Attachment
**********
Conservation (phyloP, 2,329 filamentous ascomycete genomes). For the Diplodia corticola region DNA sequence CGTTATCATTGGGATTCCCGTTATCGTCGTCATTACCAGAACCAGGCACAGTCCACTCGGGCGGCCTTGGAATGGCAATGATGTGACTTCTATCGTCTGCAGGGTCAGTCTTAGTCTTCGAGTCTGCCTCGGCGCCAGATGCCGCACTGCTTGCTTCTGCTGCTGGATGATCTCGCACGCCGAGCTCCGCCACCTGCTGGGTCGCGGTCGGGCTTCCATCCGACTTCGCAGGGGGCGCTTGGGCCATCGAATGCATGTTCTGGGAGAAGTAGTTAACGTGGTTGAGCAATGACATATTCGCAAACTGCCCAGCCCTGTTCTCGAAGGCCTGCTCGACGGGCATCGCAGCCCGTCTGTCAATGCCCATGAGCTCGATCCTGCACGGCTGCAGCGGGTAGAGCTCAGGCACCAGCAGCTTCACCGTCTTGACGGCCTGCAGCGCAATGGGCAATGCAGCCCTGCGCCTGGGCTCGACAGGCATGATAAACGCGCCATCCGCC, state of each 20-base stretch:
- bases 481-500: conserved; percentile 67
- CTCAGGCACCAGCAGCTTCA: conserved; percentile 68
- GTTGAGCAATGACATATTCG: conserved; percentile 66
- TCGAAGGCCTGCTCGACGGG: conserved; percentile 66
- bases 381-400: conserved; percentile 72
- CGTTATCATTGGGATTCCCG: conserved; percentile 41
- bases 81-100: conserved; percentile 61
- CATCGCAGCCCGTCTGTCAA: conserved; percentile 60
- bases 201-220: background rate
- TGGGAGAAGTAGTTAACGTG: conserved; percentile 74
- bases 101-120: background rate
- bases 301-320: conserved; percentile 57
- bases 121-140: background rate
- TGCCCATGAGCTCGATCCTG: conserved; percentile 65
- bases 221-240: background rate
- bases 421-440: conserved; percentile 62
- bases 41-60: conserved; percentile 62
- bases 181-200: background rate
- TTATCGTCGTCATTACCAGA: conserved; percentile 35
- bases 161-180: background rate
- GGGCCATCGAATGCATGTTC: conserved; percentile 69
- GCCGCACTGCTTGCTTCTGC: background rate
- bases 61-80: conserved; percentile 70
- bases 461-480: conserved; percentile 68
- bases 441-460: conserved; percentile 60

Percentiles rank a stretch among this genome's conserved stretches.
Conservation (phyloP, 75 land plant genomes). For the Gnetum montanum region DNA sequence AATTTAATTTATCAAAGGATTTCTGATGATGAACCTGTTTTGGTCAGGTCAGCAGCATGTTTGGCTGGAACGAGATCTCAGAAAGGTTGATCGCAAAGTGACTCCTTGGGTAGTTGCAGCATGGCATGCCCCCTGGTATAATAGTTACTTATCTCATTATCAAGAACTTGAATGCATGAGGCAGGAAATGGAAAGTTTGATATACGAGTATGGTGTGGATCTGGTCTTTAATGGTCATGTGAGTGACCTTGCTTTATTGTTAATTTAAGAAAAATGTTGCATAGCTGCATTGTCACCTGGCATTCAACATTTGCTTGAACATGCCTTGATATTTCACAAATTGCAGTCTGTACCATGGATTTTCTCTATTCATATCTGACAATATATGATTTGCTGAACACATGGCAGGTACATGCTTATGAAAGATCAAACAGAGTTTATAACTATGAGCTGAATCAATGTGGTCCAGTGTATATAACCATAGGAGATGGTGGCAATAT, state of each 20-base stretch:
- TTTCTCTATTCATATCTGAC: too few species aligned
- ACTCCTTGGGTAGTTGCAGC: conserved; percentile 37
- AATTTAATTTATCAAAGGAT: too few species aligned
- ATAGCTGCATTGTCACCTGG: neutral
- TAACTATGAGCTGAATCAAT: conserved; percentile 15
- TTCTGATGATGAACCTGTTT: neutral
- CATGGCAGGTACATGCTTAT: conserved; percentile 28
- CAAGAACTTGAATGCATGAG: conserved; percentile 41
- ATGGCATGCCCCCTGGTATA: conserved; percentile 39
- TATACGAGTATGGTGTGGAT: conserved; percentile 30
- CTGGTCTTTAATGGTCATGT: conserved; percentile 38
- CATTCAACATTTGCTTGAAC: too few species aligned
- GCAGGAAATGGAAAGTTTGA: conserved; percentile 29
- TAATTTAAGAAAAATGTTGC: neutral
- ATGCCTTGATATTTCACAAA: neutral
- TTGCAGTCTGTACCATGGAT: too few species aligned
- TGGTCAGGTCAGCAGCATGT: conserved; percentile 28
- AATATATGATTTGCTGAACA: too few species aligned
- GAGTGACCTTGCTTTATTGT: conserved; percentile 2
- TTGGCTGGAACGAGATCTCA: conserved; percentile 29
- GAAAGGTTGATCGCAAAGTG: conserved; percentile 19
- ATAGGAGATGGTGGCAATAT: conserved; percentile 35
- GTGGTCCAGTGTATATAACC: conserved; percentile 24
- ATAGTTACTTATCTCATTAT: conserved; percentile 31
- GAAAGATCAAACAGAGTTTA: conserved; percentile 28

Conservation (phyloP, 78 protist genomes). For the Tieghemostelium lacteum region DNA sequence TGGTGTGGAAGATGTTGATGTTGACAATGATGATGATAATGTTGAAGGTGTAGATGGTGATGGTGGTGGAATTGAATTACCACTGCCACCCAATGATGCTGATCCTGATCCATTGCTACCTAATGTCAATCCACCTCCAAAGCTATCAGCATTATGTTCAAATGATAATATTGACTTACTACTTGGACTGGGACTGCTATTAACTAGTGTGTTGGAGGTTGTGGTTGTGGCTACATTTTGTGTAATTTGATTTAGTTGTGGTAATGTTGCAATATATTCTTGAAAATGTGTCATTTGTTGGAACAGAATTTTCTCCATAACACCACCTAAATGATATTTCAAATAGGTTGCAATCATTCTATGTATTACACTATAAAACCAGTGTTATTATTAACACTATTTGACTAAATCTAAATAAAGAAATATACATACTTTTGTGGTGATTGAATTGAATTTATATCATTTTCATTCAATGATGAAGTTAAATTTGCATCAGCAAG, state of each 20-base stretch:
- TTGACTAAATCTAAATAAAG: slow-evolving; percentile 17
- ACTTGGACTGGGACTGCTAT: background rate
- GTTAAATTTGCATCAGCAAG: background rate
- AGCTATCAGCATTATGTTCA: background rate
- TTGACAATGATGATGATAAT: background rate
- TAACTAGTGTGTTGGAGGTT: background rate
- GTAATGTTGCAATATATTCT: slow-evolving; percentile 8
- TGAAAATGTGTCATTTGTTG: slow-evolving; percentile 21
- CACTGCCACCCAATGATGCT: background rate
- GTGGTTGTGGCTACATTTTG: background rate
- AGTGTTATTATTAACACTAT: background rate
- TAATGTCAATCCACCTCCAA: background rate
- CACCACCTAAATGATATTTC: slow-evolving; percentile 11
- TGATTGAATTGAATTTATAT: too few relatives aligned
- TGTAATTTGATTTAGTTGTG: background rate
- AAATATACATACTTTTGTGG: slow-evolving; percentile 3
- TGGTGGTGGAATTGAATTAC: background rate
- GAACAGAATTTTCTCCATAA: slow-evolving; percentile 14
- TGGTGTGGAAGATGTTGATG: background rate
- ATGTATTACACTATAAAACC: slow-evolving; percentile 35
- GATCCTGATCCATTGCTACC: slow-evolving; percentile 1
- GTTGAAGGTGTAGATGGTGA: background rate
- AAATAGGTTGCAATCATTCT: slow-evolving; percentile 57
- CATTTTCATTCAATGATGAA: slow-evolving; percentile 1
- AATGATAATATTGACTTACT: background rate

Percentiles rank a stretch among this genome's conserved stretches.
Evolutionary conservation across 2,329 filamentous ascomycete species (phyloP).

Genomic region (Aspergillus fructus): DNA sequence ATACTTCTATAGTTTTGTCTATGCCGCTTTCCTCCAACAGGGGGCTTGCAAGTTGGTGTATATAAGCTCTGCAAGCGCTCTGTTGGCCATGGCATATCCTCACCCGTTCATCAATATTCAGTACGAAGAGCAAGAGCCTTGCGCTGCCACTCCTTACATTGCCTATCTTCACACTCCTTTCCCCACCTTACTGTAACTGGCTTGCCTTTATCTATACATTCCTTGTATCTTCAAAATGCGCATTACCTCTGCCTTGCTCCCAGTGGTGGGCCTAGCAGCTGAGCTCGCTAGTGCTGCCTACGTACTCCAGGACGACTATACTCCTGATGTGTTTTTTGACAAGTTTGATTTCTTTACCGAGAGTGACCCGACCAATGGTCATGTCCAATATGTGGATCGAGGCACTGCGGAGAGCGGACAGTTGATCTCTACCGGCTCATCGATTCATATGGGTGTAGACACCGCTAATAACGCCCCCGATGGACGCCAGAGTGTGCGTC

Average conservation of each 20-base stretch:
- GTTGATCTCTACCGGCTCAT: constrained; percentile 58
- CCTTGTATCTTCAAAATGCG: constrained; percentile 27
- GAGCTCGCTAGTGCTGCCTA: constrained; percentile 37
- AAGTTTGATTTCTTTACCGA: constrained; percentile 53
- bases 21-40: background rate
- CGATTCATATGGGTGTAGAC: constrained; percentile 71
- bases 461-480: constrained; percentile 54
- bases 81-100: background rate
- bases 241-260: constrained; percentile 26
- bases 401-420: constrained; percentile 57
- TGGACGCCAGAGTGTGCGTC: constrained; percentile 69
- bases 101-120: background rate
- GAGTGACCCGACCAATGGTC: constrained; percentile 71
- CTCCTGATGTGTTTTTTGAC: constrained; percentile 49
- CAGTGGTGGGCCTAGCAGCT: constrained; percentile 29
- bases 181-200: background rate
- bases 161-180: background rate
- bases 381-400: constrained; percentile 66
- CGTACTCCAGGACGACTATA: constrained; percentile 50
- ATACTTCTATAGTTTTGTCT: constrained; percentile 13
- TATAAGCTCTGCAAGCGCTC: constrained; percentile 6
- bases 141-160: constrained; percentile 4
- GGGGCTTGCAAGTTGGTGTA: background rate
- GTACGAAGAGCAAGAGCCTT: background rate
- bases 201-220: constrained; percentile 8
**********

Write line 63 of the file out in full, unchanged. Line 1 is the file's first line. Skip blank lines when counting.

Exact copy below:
- CACTGCCACCCAATGATGCT: background rate